By: Michelle Sabolchick Pettinato
It’s very dirty here, like a giant garbage dump. Lots of homeless living in shanties, on sidewalks, under makeshift roofs made from strung sheets and blankets. The streets are lined with trash and sewage and who knows what else. Herds of goats are scattered about having a buffet. The few modern roads are virtually useless, as the handful of locals with cars drive very badly. Those without cars, crowd the roads and streets since the sidewalks are covered in garbage and the homeless.
We take a small convoy of vehicles for a tour of downtown where I visited the local marketplace and tried my hand at haggling
with the vendors. As we entered downtown Djibouti, there are kids banging on the side of the vehicles trying to direct us to a parking space so they can collect a locator’s fee. One particular boy is relentless and follows us for about 15 minutes until we finally park. As soon as we get out of the van, not only does he ask to be paid for finding us this spot, but another local comes up asking for money to watch our van.
The locals are particularly fond of a plant called Khat which they chew to get high. The whole city shuts down between 1pm and 5pm so they can all get stoned. Seriously. I’ve been told you’ll see people wandering the streets talking to street signs and trees. It’s ungodly hot here, 110 + at the least, it stinks, you can’t drink the water or even brush your teeth with it, and the food is horrible.
1pm: I head to the area of the base where the stage is supposed to be, but there is no stage- only the outline of a large rectangle drawn in the dirt. Just this morning this area was a bumpy hill that has now been transformed into a large, flat expanse of dirt and sand with the help of heavy equipment and a lot of manpower.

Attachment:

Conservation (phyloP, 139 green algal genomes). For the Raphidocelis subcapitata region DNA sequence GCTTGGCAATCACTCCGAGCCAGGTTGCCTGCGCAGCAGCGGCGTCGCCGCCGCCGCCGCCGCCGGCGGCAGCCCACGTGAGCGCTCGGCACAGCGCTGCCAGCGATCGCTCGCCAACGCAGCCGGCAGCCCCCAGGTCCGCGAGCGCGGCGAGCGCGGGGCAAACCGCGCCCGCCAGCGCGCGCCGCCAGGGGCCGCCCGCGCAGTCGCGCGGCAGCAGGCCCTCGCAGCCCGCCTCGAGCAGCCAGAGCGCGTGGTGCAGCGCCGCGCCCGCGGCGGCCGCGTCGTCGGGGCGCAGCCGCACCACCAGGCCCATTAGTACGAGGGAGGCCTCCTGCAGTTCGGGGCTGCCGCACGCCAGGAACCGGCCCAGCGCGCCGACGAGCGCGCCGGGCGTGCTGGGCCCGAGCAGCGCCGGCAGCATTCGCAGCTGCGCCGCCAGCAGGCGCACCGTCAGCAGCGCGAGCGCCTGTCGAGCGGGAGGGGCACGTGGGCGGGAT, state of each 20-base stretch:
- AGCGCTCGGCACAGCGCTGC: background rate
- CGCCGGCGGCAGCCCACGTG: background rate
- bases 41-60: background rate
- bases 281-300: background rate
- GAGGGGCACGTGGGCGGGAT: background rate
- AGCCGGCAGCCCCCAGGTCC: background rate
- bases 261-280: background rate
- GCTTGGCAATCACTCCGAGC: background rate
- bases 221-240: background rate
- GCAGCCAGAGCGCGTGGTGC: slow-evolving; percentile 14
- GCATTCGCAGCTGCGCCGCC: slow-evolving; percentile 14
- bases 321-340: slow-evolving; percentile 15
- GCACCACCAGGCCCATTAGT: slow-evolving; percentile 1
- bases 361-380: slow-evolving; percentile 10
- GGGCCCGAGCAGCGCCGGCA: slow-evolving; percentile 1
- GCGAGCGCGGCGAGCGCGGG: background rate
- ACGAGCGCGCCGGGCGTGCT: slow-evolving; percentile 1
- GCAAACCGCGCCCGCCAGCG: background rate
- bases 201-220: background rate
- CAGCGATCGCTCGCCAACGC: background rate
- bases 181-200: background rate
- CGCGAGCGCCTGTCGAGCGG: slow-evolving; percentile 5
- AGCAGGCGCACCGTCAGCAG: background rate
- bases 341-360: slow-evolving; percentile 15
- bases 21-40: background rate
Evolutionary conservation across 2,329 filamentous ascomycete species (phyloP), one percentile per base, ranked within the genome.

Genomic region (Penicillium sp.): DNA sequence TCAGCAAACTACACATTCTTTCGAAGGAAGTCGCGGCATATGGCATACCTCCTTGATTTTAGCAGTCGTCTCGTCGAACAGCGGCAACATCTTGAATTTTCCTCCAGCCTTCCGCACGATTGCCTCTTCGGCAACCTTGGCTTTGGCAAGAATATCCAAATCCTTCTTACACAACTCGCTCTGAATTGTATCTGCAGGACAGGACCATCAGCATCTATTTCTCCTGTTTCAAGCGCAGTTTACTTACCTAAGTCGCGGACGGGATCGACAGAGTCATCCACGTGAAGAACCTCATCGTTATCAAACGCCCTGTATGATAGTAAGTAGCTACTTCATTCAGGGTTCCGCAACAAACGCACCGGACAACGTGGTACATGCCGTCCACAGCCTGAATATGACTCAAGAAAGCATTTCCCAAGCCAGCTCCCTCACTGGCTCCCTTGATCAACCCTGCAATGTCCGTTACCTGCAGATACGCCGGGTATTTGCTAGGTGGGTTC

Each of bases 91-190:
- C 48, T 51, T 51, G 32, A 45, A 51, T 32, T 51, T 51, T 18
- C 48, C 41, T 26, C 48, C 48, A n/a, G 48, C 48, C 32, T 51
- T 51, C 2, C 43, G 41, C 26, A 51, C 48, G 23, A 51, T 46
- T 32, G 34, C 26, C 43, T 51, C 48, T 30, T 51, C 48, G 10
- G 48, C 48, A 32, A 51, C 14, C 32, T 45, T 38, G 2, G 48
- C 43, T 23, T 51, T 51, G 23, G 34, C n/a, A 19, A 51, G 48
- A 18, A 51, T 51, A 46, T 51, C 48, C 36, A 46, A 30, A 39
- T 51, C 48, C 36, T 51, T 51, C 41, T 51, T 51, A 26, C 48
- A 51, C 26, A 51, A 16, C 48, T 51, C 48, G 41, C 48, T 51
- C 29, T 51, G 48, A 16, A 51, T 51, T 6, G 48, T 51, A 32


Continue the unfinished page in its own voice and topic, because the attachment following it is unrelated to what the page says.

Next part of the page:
There’s also not a soul around, our equipment hasn’t arrived and the show is scheduled for 8pm. Since there’s nothing I can do at the moment, I head to the mess hall. The equipment shows up around 3 and we now have a flatbed stage. In a mad rush, everything comes together in time for the show. 10pm: Show is over and soldiers are coming up to us by the dozen telling us how much our being here means to them. We’ve been getting that a lot. There’s an incredible amount of energy coming from the crowd. During the show, I had the harsh realization that some of these guys (possibly many) that we encounter over the next several days, are not going to make it back home. It’s unsettling and humbling. Some of these kids are living it up as best they can not knowing what tomorrow will bring or how many tomorrows they will see.
Still in Djibouti, yeah 🙁 God I couldn’t imagine being stationed here. Last night after the show, the Special Forces unit invited us to a party at the CREE (their part of the base), during which they gave our drum tech a mohawk. Unfortunately for him, he had mentioned that he wanted to shave his head…We were invited back the next morning for a tour. They give us a tour of their arsenal and all of their toys, body armor, C3 and C4 explosives, flash bangs, tools, med kits and other assorted weapons- everything they carry on their bodies for a mission. Next, we get a hands on look at their weaponry, passing around an assortment of rifles and handguns, along with a tour of several of their assault vehicles. They take us out to the ‘house’ where they run drills and do most of their training sessions. It’s a wooden shell without a roof and an ever changing floor plan with moveable walls and doors so the layout can change for any possible situation. To say these guys are highly skilled and trained would be an understatement and their stories are incredible.